Composite by its very nature is not a homogeneous isotropic material. Most inspections of a metallic structure only require an inspection of specific areas of the assembly such as welds, there is generally no requirement to ensure that the bulk of the material is free from defects. To prove a composite structure is free from defects it is necessary to inspect the entire area, metals tend not to suffer from barely visible impact damage. Also, how do you distinguish a ply drop off from a near back wall delamination without prior knowledge of the layup.

    So why are the Insurance Co allowing a written off frame to remain in circulation? To all intents and purposes it may be fubarred yet could be sold on to some innocent purchaser who could do themselves a serious mischief. This one appears to be OK but how many aren’t?

    drovercycles – Member

    Surely the insurance company now own the “damaged” bike/frame anyway?
    Posted 41 minutes ago #

    +1

    craighill
    Member

    I disagree, many, infact 90% of my jobs I do on metals require 100% ultrasonic examination, some with different spec’s for weld ends, others just require weld ends, just depends on customer, application etc.

    I am unable to answer regarding your last question kane, I have not done nearly enough testing of composites, however I assume, no I hope, the guys working on aerospace composites could test a composite material and happily put their signature on it.

    b r
    Member

    If he’s got a replacement why does he need to ride the damaged one?

    It is of course impossible to distinguish between a ply drop off and a delamination near the back surface, the impedance change at a delamination is exactly the same as a change in thickness. I’ve had a go at inspecting several composite bicycle frames, from the very first that appeared on the scene to some of the latest models. This is composite for the consumer market, and best described as variable, both in volume fraction and porosity levels. Both these variables plus the additional secondary bonding processes make any inspection very challenging.

    I stand corrected on the inspection of metallic structures, I assumed that most stock that was purchased for critical applications was inspected by the manufacture, that’s certainly my experience within the aerospace industry, the exception being forgings which had a secondary inspection for laps and inclusions. Out of interest, when you perform a 100% inspection of a metallic part what are you looking for and what would be the typical minimum detectable defect size.

    craighill
    Member

    It varies massively from part to part, I work mainly within the oil&gas and nuclear, the two are treated very differently with regards to procedures and specifications, generally within castings your looking for shrinkage, porosity, laps, cracks&tears, inclusions, aswell as testing welds etc.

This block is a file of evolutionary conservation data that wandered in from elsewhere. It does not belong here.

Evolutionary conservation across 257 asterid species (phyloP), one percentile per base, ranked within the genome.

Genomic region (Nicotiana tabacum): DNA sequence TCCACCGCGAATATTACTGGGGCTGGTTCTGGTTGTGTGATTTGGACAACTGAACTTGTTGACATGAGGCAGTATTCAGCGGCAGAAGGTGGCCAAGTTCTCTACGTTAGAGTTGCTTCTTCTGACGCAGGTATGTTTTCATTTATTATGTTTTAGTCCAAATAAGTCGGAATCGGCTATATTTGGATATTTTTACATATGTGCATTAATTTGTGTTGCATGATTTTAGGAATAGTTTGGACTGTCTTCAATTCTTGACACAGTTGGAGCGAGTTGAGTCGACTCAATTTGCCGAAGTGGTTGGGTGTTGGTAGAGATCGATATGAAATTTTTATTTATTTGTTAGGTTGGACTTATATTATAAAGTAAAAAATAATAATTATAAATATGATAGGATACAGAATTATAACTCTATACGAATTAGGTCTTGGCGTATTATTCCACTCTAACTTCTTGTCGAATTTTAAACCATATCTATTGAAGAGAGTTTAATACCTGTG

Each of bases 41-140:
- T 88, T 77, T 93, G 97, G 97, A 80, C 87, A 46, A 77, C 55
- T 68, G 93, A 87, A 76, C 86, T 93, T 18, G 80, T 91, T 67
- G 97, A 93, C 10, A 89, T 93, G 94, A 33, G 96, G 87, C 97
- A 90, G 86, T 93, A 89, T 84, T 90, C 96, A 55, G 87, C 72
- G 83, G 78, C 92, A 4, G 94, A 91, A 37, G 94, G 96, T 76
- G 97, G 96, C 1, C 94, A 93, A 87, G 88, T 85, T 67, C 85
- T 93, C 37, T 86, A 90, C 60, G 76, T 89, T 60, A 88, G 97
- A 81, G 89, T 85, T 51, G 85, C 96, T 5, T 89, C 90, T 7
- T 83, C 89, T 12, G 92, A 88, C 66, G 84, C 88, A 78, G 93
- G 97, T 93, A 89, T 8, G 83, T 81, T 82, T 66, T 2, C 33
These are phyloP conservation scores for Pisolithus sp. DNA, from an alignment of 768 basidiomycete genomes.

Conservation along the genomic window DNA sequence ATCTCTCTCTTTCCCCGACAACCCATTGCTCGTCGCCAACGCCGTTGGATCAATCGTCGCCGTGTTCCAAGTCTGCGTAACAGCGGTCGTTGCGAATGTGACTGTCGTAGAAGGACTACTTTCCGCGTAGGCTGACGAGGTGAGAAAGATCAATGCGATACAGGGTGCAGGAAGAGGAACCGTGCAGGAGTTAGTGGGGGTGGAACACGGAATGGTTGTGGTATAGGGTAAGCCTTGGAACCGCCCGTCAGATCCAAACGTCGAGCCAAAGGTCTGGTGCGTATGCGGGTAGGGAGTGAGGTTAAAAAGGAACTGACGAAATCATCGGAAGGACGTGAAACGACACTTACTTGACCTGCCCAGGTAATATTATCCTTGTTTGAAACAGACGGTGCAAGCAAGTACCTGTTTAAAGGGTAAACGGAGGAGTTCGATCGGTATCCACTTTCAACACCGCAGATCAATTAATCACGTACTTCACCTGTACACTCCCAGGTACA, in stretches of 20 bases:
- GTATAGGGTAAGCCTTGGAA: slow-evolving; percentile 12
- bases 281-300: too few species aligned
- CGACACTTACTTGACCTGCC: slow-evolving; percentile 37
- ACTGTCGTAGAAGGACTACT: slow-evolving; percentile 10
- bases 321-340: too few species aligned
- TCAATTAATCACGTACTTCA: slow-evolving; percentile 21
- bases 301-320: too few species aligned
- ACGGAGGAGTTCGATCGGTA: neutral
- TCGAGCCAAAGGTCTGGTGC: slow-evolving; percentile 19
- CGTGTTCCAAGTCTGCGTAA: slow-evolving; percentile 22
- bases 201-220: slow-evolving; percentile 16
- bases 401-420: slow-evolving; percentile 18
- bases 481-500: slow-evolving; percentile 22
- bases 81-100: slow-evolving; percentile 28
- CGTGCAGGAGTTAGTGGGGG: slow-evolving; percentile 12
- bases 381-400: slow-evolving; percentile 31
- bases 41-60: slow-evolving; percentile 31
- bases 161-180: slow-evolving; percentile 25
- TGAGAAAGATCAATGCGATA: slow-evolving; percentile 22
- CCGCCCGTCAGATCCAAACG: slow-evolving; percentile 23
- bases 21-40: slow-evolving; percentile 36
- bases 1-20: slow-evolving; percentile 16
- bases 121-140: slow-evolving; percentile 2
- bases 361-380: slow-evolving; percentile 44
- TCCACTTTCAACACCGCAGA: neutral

Minimum detectable size can be down to a single gas pore, it comes down to grain structure, material etc, and type of defect. Shrinkage doesn’t give a clean signal, tends to reflect it off all over the place, your looking more for a loss in backwall generally 50%, whereas a crack will go off the screen. so there isn’t really a minimum detectable defect, it varies too much. With regards to specs, it varies massively again, depending on job the things can be tested 2 or 3 times on ut and 6-8 times for mpi, 100% initial, test of excavations, test of repairs, 100% test after post weld heat treatment , 100% test after machining, and then a witnessed test by customer, it all depends in the job in hand, a good example is mpi, one specification states 1.6mm linears to be considered relevant and are to be repaired, to the next job being anything under 13mm linear is acceptable.

    bigrich
    Member

    arf. I bet it wasn’t free from defects to begin with. the testing if it was done properly will show there’s no crack in it.

    Premier Icon johnnystorm
    Subscriber

    b r – Member

    If he’s got a replacement why does he need to ride the damaged one?

    Use it in crappy weather?

    Premier Icon rickmeister
    Subscriber

    Did the scan find any stickers ?

    niksnr
    Member

    The insurance company told him to chuck it away. I’ve been using it as a training bike on a turbo due to the crap weather we’ve been having. No sale. Now thinking about taking it out in crappy weather as johnnystorm has suggested. Interesting comments from those that have industry knowledge, thanks.
    I’m pretty confident about his ability as an engineer and he does indeed test carbon structures on a daily basis. With this in mind and the advice above I shall venture out into the big wide world!

    “What helmet under £60 for exploding bike?”

    Nah, I’d just ride it.

    I’d replace the forks and ride it.

    Even though they’re probably fine, the thought of them failing leading to a 30 mph faceplant on asphalt is not confidence inspiring. For the sake of £100…

    I’d think it would be fine. Seeing as most roadies I know don’t bat an eyelid riding a repaired carbon frame, and a repaired frame must have had more strain than one with no visible damage (if you remove one of the tubes the rest of the frame is goingt o bend a lot!).